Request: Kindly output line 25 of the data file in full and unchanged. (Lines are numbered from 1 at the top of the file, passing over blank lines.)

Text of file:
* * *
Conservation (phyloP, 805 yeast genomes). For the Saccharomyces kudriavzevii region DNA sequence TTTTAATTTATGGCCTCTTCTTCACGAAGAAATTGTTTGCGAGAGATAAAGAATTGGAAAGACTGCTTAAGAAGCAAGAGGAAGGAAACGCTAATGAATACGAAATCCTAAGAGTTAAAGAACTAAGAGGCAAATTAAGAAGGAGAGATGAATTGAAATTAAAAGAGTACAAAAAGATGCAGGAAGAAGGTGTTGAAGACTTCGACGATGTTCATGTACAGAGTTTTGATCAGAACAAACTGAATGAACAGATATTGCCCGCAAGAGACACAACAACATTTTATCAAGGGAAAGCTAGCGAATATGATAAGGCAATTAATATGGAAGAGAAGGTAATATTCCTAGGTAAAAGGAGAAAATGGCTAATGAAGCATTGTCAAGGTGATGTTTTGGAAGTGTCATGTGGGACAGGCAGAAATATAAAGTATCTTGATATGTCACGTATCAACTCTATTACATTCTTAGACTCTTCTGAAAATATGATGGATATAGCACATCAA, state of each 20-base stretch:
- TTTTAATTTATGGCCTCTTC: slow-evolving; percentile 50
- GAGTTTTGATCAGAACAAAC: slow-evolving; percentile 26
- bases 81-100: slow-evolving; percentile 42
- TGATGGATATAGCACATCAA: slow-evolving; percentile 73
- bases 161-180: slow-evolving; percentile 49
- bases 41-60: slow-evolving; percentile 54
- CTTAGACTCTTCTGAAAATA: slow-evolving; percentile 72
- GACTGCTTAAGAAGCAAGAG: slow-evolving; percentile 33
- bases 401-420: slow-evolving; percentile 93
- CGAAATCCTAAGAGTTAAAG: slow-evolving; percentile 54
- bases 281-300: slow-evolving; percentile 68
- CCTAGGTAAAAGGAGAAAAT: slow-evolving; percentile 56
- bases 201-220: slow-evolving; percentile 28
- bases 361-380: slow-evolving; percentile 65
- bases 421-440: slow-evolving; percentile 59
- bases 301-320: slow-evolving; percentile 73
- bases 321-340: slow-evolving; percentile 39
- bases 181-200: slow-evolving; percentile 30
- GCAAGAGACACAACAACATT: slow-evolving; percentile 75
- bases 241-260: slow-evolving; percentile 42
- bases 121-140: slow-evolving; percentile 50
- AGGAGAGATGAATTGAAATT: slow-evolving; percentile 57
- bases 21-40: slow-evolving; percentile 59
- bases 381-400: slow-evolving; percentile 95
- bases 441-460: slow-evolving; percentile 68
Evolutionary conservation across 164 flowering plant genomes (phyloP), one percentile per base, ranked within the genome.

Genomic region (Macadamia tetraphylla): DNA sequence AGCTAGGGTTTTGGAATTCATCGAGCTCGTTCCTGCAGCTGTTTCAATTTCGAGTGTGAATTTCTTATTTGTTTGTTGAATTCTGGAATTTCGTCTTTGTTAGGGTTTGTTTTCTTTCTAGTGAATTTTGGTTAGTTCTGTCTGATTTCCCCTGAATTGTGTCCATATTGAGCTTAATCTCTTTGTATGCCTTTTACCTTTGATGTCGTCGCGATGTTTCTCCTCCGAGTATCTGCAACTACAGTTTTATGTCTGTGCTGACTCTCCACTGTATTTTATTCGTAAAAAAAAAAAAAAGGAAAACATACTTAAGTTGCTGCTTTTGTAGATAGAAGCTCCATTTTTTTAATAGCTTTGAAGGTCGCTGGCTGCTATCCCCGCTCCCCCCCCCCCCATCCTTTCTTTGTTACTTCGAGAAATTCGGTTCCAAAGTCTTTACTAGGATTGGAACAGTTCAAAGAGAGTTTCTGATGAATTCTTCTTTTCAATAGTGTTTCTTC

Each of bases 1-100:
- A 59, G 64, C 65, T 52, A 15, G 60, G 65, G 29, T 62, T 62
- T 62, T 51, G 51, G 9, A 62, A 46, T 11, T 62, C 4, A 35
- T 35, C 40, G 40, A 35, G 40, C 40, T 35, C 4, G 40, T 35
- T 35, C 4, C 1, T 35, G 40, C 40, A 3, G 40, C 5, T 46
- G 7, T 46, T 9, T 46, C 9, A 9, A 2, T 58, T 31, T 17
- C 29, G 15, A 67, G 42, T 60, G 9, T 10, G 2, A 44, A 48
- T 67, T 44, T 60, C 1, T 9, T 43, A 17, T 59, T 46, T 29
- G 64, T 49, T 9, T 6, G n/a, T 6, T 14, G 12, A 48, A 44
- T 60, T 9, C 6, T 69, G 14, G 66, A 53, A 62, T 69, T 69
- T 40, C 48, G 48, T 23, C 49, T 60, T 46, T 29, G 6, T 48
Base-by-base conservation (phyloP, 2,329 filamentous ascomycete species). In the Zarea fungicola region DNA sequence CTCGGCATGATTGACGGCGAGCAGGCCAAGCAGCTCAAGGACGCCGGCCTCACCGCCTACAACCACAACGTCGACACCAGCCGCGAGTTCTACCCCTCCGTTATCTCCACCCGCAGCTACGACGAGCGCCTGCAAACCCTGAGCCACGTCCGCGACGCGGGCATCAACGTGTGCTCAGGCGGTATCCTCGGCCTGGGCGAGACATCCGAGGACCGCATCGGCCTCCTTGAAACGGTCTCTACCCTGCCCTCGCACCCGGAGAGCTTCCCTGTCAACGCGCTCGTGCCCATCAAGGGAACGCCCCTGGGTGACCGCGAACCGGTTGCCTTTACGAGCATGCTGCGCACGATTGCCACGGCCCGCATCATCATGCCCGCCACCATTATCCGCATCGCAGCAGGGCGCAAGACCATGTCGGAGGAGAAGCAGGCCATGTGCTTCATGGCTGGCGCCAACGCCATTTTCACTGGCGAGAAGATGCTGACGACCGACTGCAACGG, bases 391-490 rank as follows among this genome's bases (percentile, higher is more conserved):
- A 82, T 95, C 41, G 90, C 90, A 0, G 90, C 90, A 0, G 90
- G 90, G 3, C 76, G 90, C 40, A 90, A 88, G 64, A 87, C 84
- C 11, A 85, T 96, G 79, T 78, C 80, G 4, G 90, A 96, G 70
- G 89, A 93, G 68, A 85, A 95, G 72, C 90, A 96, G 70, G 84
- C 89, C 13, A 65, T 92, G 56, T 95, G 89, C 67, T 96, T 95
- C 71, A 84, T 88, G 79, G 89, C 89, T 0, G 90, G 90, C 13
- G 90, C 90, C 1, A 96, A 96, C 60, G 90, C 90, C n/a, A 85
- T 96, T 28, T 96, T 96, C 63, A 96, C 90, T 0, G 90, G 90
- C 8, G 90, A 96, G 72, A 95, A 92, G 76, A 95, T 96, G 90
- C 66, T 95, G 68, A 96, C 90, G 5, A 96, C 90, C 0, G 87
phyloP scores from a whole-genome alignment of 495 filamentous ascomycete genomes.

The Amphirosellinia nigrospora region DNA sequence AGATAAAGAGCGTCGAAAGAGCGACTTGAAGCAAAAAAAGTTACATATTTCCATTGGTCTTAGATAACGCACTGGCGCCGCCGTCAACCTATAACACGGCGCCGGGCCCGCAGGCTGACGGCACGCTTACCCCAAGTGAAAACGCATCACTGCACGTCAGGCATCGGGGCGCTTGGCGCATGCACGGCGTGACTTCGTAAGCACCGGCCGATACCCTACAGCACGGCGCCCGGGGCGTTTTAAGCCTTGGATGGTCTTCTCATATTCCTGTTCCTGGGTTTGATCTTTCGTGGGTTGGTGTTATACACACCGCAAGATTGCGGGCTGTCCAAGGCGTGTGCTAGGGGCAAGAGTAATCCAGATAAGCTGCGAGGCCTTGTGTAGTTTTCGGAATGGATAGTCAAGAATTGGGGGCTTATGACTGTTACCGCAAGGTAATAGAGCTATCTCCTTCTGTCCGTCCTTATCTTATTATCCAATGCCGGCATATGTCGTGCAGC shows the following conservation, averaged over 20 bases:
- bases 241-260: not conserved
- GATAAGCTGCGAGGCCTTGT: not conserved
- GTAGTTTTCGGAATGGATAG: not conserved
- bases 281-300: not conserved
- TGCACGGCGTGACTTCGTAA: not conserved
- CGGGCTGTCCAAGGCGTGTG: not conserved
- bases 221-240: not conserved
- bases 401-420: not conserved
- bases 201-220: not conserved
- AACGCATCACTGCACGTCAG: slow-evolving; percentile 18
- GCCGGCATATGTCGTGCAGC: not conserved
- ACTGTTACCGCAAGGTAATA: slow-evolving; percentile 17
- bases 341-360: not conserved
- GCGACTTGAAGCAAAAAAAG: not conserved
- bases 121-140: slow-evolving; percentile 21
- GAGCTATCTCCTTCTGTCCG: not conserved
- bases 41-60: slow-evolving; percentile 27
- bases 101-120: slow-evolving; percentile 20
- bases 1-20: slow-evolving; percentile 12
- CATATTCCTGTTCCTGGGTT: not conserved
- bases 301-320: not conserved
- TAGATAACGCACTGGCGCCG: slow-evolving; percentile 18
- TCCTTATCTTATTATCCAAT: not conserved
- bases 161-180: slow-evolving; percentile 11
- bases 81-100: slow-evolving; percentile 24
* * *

- bases 381-400: slow-evolving; percentile 95